With the ongoing global pandemic, schools around the world have had to embrace the use of technology to power their classrooms and educate their students. However, in the rush to address these challenges, less attention has been paid to the privacy of data shared by online learning tools.
Most online learning tools, such as Zoom or Google Classroom, interact with data collection from their users. Yet, there are still a lot of questions and a lack of information around privacy for education. With schools going fully virtual this school year, it is now a fundamental necessity to ensure that these tools are protecting the rights of their users, the majority of which are millions of minors or students. It’s also vital to determine whether these same tools are giving the collected information away without consent.
Many countries have laws designed specifically to protect the privacy of students. As an example, in the United States, there is The Family Educational Rights and Privacy Act (FERPA) which is a federal privacy law that gives parents certain protections to education records, such as report cards, transcript of records, family information, as well as class schedules. Although parents should bear in mind that private and parochial schools at the elementary and secondary levels that do not receive government funding are not subject to FERPA.
To ensure our students’ protection and security as far as their personal information is concerned, here are a few insights and tips around privacy to consider in our new ‘normal’.
With any online classroom experience, double-check whether the tools your children are using meet the requirements of your local privacy laws.
Something else for parents and educators to consider is the type of learning resources used in online classrooms. Yes, there are many easy-to-use platforms with free access for all educational institutions but as they say, nothing is ever free. In this case, free access also means free access to collect and disseminate information or data. You might remember it wasn’t that long ago when random strangers started jumping into online classrooms.
Always check data policies before introducing a new tool/website/platform at school if they have access to Personally identifiable information (PII).
Normally, it’s up to IT administrators or technology integration specialists to ensure that schools have some format of security that will help prevent any sensitive data leaks. In online classrooms, however, students (and teachers) log into these tools remotely, with the possibility of having little to no security supervision. Adding to this complexity, the devices used are also personal, making any group security near impossible.
Ensure that students’ personal data is not susceptible to unauthorized use. This is a personal responsibility for teachers, administrators, and parents to ensure that all personal devices are protected.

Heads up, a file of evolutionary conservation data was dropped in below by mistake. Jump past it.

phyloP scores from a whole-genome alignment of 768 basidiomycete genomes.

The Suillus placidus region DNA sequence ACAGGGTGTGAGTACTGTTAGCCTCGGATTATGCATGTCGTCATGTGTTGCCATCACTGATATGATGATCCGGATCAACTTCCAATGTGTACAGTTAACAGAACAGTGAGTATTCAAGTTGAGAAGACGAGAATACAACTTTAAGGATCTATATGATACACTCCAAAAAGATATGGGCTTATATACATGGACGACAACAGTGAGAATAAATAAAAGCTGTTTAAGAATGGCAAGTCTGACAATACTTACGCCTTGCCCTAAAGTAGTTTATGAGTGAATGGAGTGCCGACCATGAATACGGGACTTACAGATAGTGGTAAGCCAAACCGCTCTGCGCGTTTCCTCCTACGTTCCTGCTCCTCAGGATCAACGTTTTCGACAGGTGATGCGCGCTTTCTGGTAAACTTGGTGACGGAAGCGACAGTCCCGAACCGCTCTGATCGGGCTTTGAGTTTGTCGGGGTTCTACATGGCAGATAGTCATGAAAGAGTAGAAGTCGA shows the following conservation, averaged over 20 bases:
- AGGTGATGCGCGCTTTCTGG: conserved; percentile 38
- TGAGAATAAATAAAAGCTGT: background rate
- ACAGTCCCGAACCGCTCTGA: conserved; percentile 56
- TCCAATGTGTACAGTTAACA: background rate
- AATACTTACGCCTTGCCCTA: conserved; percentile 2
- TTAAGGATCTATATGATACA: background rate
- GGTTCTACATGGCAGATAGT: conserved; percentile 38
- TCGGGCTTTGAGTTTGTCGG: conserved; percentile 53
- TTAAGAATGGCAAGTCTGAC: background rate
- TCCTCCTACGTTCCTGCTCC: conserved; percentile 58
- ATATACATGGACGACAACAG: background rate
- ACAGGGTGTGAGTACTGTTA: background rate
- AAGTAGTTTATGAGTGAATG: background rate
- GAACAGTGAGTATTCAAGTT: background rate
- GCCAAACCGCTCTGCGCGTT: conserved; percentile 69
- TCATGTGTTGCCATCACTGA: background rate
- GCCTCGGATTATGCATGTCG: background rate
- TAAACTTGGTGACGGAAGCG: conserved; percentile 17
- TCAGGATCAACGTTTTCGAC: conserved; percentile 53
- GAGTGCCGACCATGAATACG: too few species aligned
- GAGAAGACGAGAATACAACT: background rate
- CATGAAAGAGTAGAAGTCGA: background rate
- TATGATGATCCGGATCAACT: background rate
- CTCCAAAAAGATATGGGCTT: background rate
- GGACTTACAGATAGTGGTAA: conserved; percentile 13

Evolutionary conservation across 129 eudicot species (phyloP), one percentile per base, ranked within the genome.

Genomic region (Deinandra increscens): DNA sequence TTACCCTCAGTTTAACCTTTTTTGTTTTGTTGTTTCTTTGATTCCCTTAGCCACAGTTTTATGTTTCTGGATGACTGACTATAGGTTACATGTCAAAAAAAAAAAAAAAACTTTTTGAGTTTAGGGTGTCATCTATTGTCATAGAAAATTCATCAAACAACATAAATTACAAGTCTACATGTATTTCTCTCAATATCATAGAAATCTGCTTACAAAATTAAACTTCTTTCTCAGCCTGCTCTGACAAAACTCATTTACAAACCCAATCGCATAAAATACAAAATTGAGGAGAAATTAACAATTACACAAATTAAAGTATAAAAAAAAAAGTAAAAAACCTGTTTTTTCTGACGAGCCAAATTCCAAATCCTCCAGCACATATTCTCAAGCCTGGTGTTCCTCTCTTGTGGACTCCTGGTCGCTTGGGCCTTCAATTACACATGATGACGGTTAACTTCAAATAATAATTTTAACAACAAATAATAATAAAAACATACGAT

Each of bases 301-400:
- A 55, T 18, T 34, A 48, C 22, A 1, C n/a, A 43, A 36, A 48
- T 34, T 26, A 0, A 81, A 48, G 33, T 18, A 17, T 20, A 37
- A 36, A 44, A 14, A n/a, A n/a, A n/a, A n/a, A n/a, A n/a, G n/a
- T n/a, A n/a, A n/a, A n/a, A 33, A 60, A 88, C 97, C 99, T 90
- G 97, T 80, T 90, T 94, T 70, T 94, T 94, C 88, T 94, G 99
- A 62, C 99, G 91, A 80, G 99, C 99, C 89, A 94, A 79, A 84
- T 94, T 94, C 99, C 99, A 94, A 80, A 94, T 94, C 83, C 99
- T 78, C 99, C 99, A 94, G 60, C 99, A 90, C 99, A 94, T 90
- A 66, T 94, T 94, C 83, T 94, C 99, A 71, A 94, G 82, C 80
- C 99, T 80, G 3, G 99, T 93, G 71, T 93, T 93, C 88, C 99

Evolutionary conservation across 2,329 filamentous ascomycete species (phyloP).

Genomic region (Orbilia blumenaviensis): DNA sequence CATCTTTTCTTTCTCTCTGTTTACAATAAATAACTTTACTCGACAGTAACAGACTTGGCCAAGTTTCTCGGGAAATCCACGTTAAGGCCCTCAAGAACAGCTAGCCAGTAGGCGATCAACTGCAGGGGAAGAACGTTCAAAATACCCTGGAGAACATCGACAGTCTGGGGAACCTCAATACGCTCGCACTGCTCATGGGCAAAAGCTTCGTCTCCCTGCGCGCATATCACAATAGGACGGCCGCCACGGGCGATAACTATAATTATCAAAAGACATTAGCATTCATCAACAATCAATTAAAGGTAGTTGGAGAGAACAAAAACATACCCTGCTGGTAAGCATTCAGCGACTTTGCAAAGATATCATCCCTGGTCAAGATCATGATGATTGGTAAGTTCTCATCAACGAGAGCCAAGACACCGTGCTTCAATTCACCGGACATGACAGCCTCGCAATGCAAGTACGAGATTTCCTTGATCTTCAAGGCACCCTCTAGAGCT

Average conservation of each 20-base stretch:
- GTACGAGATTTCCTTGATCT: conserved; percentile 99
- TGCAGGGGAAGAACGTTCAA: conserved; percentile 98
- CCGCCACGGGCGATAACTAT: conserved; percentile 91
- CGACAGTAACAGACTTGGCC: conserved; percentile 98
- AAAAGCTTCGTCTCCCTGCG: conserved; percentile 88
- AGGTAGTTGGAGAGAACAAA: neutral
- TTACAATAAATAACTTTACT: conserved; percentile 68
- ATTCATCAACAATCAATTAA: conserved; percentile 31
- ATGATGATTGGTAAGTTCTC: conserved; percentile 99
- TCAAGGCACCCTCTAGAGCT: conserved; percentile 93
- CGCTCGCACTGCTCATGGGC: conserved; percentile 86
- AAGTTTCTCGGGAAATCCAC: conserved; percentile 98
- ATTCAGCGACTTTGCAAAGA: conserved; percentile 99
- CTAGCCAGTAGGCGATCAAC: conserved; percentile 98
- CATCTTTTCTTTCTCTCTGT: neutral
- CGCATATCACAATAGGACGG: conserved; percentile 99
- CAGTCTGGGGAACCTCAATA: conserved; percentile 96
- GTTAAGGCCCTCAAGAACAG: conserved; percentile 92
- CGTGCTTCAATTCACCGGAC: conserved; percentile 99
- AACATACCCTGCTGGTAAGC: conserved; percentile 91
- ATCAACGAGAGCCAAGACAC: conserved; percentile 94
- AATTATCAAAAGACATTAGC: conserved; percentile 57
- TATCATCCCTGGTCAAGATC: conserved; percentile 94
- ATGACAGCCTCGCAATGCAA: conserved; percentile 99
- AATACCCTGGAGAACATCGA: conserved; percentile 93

While personal devices can offer flexibility and convenience, they create risks of data privacy leaks when unsecured devices are connected to the school’s systems or platforms. Apply strict bring-your-own-device (BYOD) policies and require those devices to have security controls before allowing them to access any protected environment.
Given all of that, it’s important to note that collecting data is not a negative thing. It’s a necessity for schools to operate, from counting student populations to keeping track of grades, and when done safely, data collection provides essential information that helps schools refine their curriculums and educational systems. For the education sector to advance and progress in areas like personalized learning, there is no doubt that data will continue to play a key role. However, there is no requirement to keep data in a way that can be traced back to students and teachers.
For example, when someone uses BSD Online they can be assured that their data is stripped of any personally identifying elements. We only collect private information that our customers willingly give us, such as name, email address, and school affiliation. Any other information collected is aggregated so that we can continue to improve our services but is not shared beyond BSD.
Unfortunately, this is not the standard for many online companies and users are unaware of how their data is collected and shared. As we go more digital with classrooms and schools, data privacy will be critical to protecting all the individuals in the education system.
When it comes to your children or student’s education, at a time when everyone has rushed to virtual learning, it is crucial to step back and ask questions about the educational tool they’re using. Is your data anonymous? Is this “free” program actually sharing my data?
Education is on the cusp of incredible innovation with technology and how students are able to learn and engage with the material. With new tools, teachers can be even more creative and for the most part, this is an exciting time for the future of education. But as we adopt technologies into our classrooms and embrace innovation, we also need to take a moment to consider how these tools affect the safety and privacy of everyone involved but especially our students.
Over the last 12 years, Nickey has become an expert in developing and maintaining technology solutions, working with large scale digital transformation projects, digital marketing, and the effective use of social media to drive business success and harness the power data. His work experience spans development, publishing, and digital marketing with experience in agencies, corporate, and hospitality markets. He specializes in developing teams in organizations to create sustainable and effective solutions themselves with a combination of consulting, training, and execution. Nickey is the co-founder and CTO of BSD Education, Refugeek, and also is an educational advisor to the HKU faculty of education.